Andrew Sacks
Rabbi Andy Sacks Directs the Rabbinical Assembly in Israel

South Park’s Cartman converted to Judaism, but can he move to Israel?

The crudely drawn procedures for aliyah are so replete with baffling bureaucratic delays and reliant on emissaries' whims that it's downright cartoonish
An adult Eric Cartman (Trey Parker) is now a rabbi on "South Park: Post COVID." (Screenshot via Paramount Plus via JTA)
An adult Eric Cartman (Trey Parker) is now a rabbi on "South Park: Post COVID." (Screenshot via Paramount Plus via JTA)

In “South Park: Post-Covid,” a special episode of the irreverent TV cartoon that aired on Thanksgiving, Eric Cartman has converted to Judaism. He is a tallit-wearing Orthodox rabbi who studied Talmud, married a woman named Yentel, and named his children Moishe, Menorah, and Hakham.

Will Cartman take the next step and apply to make aliyah to Israel? The Law of Return, the law which established who has the right to claim citizenship in Israel, states, “Every Jew has the right to come to this country as an oleh.” For the purposes of this law, “Jew” is defined as “a person who was born of a Jewish mother or has converted to Judaism and who is not a member of another religion.” So Cartman should be approved for aliyah, right? Not so fast.

For the moment, let us assume that Cartman can produce a document indicating he has no serious criminal record. Let us also assume he went through the conversion process with rabbis who were affiliated with one of the major streams of Judaism and has a certificate of conversion. Now what?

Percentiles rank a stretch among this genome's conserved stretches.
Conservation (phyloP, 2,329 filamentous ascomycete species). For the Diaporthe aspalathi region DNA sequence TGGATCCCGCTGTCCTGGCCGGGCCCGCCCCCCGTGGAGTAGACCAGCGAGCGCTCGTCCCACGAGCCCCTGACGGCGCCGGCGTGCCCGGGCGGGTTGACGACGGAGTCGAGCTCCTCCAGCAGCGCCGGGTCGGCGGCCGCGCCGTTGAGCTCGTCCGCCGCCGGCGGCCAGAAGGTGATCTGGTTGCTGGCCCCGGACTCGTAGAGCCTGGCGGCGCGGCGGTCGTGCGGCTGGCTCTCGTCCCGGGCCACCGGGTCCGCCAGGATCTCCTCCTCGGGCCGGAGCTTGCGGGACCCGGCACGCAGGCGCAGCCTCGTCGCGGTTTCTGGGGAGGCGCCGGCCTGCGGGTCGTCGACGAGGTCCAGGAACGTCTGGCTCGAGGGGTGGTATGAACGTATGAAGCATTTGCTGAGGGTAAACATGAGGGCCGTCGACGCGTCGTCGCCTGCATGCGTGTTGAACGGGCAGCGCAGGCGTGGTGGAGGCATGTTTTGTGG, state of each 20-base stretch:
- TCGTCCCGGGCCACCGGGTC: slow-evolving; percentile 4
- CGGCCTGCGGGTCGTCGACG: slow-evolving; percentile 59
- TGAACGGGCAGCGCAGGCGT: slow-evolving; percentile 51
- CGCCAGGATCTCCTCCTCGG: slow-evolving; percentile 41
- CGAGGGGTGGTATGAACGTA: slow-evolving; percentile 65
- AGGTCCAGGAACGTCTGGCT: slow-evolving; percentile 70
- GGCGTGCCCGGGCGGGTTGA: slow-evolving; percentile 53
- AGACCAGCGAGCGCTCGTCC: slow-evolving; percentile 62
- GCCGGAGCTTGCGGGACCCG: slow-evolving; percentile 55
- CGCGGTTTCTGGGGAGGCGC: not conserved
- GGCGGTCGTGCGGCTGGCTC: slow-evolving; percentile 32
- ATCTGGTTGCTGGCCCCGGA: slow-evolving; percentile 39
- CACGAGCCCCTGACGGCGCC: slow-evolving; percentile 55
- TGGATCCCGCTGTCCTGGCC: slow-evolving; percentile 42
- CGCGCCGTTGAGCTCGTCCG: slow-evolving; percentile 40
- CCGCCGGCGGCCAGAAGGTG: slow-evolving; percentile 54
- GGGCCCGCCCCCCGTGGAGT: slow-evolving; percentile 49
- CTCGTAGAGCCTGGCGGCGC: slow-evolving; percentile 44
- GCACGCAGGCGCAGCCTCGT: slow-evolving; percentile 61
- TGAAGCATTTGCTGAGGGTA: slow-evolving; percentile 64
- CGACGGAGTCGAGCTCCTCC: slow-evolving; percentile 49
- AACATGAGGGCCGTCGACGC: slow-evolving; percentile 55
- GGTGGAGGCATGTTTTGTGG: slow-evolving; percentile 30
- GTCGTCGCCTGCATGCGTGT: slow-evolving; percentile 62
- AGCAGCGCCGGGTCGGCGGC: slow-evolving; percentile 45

Cartman may apply through a representative of the Jewish Agency (a shaliach aliyah). He will be asked to present letters from the converting rabbi describing the preparation and study that led up to his conversion. In addition, he will be asked to provide a letter stating that he has continued to be affiliated with a synagogue. Cartman will then have to undergo an interview with a representative of the Jewish Agency’s Aliyah Department.

But Cartman should not pack up for his big move quite so quickly. The Jewish Agency may not act as quickly as he would hope. They may ask, in the name of Israel’s Interior Ministry, for additional documents. They may then go back and again ask for yet additional documents that had not initially been requested.

If Cartman converted through an Orthodox Beit Din, he may have a problem obtaining approval. There are surprisingly few Orthodox rabbis in North America who are acceptable to the Interior Ministry. This owes to an agreement made over a decade ago between Israel’s Chief Rabbinate and the RCA (Rabbinical Council of America), the mainstream Modern Orthodox rabbinic association.

When a candidate for aliyah has undergone conversion through the Conservative/Masorti movement, the Masorti Rabbinical Assembly in Israel is asked if we stand behind the conversion. This occurs when there may be a question in the mind of the shaliach. The same applies to those who convert through the Reform movement. The Reform movement will be asked if they stand behind the conversion.

With regard to an Orthodox convert wishing to make aliyah, even if the process had been sincere, and the converting rabbis are respected, approval of the converting Beit Din must come from the official Chief Rabbinate. Many, perhaps most, Orthodox rabbis in North America are not acceptable to the Chief Rabbinate.